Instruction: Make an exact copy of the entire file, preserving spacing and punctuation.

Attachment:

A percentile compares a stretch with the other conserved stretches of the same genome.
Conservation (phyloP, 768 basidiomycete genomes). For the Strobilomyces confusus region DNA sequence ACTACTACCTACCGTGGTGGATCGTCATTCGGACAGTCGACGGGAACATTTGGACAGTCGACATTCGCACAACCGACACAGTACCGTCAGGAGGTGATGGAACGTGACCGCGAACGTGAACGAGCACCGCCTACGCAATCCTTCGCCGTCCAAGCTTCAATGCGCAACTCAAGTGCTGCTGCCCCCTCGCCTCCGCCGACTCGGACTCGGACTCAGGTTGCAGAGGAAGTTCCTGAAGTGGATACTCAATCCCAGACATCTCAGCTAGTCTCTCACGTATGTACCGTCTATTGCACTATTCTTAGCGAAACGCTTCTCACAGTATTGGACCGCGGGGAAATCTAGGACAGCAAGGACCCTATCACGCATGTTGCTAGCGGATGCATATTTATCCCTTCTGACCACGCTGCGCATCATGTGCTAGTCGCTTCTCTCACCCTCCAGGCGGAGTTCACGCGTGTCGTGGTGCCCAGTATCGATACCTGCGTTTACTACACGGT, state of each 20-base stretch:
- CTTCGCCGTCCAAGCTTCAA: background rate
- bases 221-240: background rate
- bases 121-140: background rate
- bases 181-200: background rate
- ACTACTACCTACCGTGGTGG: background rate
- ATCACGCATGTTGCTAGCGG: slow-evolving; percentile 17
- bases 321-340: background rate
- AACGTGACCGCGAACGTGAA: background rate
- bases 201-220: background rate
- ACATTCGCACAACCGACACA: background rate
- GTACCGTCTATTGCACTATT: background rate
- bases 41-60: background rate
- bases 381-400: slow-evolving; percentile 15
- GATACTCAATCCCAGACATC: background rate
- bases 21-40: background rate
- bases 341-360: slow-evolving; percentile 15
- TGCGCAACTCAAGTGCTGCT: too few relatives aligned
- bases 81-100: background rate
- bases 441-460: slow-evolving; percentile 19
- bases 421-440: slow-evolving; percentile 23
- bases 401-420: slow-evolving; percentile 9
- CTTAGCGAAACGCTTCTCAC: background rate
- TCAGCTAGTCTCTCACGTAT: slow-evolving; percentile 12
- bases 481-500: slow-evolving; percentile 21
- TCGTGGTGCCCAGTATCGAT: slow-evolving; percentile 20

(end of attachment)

A percentile compares a stretch with the other conserved stretches of the same genome.
Conservation (phyloP, 768 basidiomycete genomes). For the Strobilomyces confusus region DNA sequence ACTACTACCTACCGTGGTGGATCGTCATTCGGACAGTCGACGGGAACATTTGGACAGTCGACATTCGCACAACCGACACAGTACCGTCAGGAGGTGATGGAACGTGACCGCGAACGTGAACGAGCACCGCCTACGCAATCCTTCGCCGTCCAAGCTTCAATGCGCAACTCAAGTGCTGCTGCCCCCTCGCCTCCGCCGACTCGGACTCGGACTCAGGTTGCAGAGGAAGTTCCTGAAGTGGATACTCAATCCCAGACATCTCAGCTAGTCTCTCACGTATGTACCGTCTATTGCACTATTCTTAGCGAAACGCTTCTCACAGTATTGGACCGCGGGGAAATCTAGGACAGCAAGGACCCTATCACGCATGTTGCTAGCGGATGCATATTTATCCCTTCTGACCACGCTGCGCATCATGTGCTAGTCGCTTCTCTCACCCTCCAGGCGGAGTTCACGCGTGTCGTGGTGCCCAGTATCGATACCTGCGTTTACTACACGGT, state of each 20-base stretch:
- CTTCGCCGTCCAAGCTTCAA: background rate
- bases 221-240: background rate
- bases 121-140: background rate
- bases 181-200: background rate
- ACTACTACCTACCGTGGTGG: background rate
- ATCACGCATGTTGCTAGCGG: slow-evolving; percentile 17
- bases 321-340: background rate
- AACGTGACCGCGAACGTGAA: background rate
- bases 201-220: background rate
- ACATTCGCACAACCGACACA: background rate
- GTACCGTCTATTGCACTATT: background rate
- bases 41-60: background rate
- bases 381-400: slow-evolving; percentile 15
- GATACTCAATCCCAGACATC: background rate
- bases 21-40: background rate
- bases 341-360: slow-evolving; percentile 15
- TGCGCAACTCAAGTGCTGCT: too few relatives aligned
- bases 81-100: background rate
- bases 441-460: slow-evolving; percentile 19
- bases 421-440: slow-evolving; percentile 23
- bases 401-420: slow-evolving; percentile 9
- CTTAGCGAAACGCTTCTCAC: background rate
- TCAGCTAGTCTCTCACGTAT: slow-evolving; percentile 12
- bases 481-500: slow-evolving; percentile 21
- TCGTGGTGCCCAGTATCGAT: slow-evolving; percentile 20